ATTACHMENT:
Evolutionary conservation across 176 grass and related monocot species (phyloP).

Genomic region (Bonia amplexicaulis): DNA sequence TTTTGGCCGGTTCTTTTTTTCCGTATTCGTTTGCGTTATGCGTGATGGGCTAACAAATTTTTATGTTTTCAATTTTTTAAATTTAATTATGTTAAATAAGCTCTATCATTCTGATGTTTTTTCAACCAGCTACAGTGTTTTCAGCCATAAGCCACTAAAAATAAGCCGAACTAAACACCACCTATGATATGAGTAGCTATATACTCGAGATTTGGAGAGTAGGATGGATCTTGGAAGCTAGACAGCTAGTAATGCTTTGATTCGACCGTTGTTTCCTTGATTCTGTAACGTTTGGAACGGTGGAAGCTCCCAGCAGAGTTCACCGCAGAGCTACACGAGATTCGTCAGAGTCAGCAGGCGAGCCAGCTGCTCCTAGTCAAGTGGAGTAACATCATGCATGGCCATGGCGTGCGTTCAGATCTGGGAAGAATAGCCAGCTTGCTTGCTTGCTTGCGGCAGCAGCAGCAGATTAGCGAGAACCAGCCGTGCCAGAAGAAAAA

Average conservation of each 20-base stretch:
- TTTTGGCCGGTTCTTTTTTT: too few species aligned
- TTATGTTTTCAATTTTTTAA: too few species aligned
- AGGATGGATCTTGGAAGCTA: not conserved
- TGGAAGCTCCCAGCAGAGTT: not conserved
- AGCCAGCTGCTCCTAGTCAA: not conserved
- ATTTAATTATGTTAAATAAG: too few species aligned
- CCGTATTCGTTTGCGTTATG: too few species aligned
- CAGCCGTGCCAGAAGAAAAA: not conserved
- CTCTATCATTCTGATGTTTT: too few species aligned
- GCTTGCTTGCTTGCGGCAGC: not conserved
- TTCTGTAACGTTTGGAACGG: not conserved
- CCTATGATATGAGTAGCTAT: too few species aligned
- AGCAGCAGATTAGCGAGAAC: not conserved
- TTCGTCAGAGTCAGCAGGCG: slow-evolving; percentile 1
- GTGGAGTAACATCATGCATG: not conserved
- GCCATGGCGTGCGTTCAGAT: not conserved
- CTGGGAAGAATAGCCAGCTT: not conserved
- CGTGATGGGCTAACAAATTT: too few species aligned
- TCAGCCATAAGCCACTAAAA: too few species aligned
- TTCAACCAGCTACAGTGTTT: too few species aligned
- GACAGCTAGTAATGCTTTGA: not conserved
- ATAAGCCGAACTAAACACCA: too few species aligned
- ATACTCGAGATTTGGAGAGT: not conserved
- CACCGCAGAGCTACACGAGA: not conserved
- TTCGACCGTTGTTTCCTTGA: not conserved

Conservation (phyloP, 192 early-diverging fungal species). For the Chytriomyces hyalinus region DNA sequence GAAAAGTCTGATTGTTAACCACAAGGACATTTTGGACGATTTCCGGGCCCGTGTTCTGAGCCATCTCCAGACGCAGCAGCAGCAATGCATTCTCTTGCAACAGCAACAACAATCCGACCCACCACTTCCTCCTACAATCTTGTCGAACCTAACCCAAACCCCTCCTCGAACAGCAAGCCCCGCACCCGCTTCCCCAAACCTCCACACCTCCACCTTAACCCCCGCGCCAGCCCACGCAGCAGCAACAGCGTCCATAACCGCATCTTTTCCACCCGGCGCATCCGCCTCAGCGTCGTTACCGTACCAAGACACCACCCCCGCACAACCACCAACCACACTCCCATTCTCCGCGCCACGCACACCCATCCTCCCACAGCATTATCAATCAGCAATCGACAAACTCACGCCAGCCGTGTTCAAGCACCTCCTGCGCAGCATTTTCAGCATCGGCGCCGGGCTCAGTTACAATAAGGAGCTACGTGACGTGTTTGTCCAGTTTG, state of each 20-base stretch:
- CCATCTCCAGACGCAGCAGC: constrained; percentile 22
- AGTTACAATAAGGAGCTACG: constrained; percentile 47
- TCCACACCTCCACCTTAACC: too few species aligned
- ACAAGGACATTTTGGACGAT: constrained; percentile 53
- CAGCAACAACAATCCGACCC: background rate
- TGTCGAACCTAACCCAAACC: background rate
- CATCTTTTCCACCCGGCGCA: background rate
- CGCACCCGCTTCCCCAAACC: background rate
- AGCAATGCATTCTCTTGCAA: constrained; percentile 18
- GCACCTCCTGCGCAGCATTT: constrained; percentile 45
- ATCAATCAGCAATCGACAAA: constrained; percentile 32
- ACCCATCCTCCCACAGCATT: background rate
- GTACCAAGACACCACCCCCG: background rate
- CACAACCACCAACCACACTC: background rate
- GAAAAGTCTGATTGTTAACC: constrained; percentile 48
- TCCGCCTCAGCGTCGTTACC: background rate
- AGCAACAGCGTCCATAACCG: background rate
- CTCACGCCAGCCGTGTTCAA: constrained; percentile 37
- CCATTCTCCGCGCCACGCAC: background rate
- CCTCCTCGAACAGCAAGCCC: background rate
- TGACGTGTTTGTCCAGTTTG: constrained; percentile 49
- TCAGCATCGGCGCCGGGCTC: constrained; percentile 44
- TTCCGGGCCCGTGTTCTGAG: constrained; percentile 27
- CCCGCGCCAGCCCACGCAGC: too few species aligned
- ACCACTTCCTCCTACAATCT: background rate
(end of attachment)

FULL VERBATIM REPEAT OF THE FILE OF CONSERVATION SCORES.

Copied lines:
Evolutionary conservation across 176 grass and related monocot species (phyloP).

Genomic region (Bonia amplexicaulis): DNA sequence TTTTGGCCGGTTCTTTTTTTCCGTATTCGTTTGCGTTATGCGTGATGGGCTAACAAATTTTTATGTTTTCAATTTTTTAAATTTAATTATGTTAAATAAGCTCTATCATTCTGATGTTTTTTCAACCAGCTACAGTGTTTTCAGCCATAAGCCACTAAAAATAAGCCGAACTAAACACCACCTATGATATGAGTAGCTATATACTCGAGATTTGGAGAGTAGGATGGATCTTGGAAGCTAGACAGCTAGTAATGCTTTGATTCGACCGTTGTTTCCTTGATTCTGTAACGTTTGGAACGGTGGAAGCTCCCAGCAGAGTTCACCGCAGAGCTACACGAGATTCGTCAGAGTCAGCAGGCGAGCCAGCTGCTCCTAGTCAAGTGGAGTAACATCATGCATGGCCATGGCGTGCGTTCAGATCTGGGAAGAATAGCCAGCTTGCTTGCTTGCTTGCGGCAGCAGCAGCAGATTAGCGAGAACCAGCCGTGCCAGAAGAAAAA

Average conservation of each 20-base stretch:
- TTTTGGCCGGTTCTTTTTTT: too few species aligned
- TTATGTTTTCAATTTTTTAA: too few species aligned
- AGGATGGATCTTGGAAGCTA: not conserved
- TGGAAGCTCCCAGCAGAGTT: not conserved
- AGCCAGCTGCTCCTAGTCAA: not conserved
- ATTTAATTATGTTAAATAAG: too few species aligned
- CCGTATTCGTTTGCGTTATG: too few species aligned
- CAGCCGTGCCAGAAGAAAAA: not conserved
- CTCTATCATTCTGATGTTTT: too few species aligned
- GCTTGCTTGCTTGCGGCAGC: not conserved
- TTCTGTAACGTTTGGAACGG: not conserved
- CCTATGATATGAGTAGCTAT: too few species aligned
- AGCAGCAGATTAGCGAGAAC: not conserved
- TTCGTCAGAGTCAGCAGGCG: slow-evolving; percentile 1
- GTGGAGTAACATCATGCATG: not conserved
- GCCATGGCGTGCGTTCAGAT: not conserved
- CTGGGAAGAATAGCCAGCTT: not conserved
- CGTGATGGGCTAACAAATTT: too few species aligned
- TCAGCCATAAGCCACTAAAA: too few species aligned
- TTCAACCAGCTACAGTGTTT: too few species aligned
- GACAGCTAGTAATGCTTTGA: not conserved
- ATAAGCCGAACTAAACACCA: too few species aligned
- ATACTCGAGATTTGGAGAGT: not conserved
- CACCGCAGAGCTACACGAGA: not conserved
- TTCGACCGTTGTTTCCTTGA: not conserved

Conservation (phyloP, 192 early-diverging fungal species). For the Chytriomyces hyalinus region DNA sequence GAAAAGTCTGATTGTTAACCACAAGGACATTTTGGACGATTTCCGGGCCCGTGTTCTGAGCCATCTCCAGACGCAGCAGCAGCAATGCATTCTCTTGCAACAGCAACAACAATCCGACCCACCACTTCCTCCTACAATCTTGTCGAACCTAACCCAAACCCCTCCTCGAACAGCAAGCCCCGCACCCGCTTCCCCAAACCTCCACACCTCCACCTTAACCCCCGCGCCAGCCCACGCAGCAGCAACAGCGTCCATAACCGCATCTTTTCCACCCGGCGCATCCGCCTCAGCGTCGTTACCGTACCAAGACACCACCCCCGCACAACCACCAACCACACTCCCATTCTCCGCGCCACGCACACCCATCCTCCCACAGCATTATCAATCAGCAATCGACAAACTCACGCCAGCCGTGTTCAAGCACCTCCTGCGCAGCATTTTCAGCATCGGCGCCGGGCTCAGTTACAATAAGGAGCTACGTGACGTGTTTGTCCAGTTTG, state of each 20-base stretch:
- CCATCTCCAGACGCAGCAGC: constrained; percentile 22
- AGTTACAATAAGGAGCTACG: constrained; percentile 47
- TCCACACCTCCACCTTAACC: too few species aligned
- ACAAGGACATTTTGGACGAT: constrained; percentile 53
- CAGCAACAACAATCCGACCC: background rate
- TGTCGAACCTAACCCAAACC: background rate
- CATCTTTTCCACCCGGCGCA: background rate
- CGCACCCGCTTCCCCAAACC: background rate
- AGCAATGCATTCTCTTGCAA: constrained; percentile 18
- GCACCTCCTGCGCAGCATTT: constrained; percentile 45
- ATCAATCAGCAATCGACAAA: constrained; percentile 32
- ACCCATCCTCCCACAGCATT: background rate
- GTACCAAGACACCACCCCCG: background rate
- CACAACCACCAACCACACTC: background rate
- GAAAAGTCTGATTGTTAACC: constrained; percentile 48
- TCCGCCTCAGCGTCGTTACC: background rate
- AGCAACAGCGTCCATAACCG: background rate
- CTCACGCCAGCCGTGTTCAA: constrained; percentile 37
- CCATTCTCCGCGCCACGCAC: background rate
- CCTCCTCGAACAGCAAGCCC: background rate
- TGACGTGTTTGTCCAGTTTG: constrained; percentile 49
- TCAGCATCGGCGCCGGGCTC: constrained; percentile 44
- TTCCGGGCCCGTGTTCTGAG: constrained; percentile 27
- CCCGCGCCAGCCCACGCAGC: too few species aligned
- ACCACTTCCTCCTACAATCT: background rate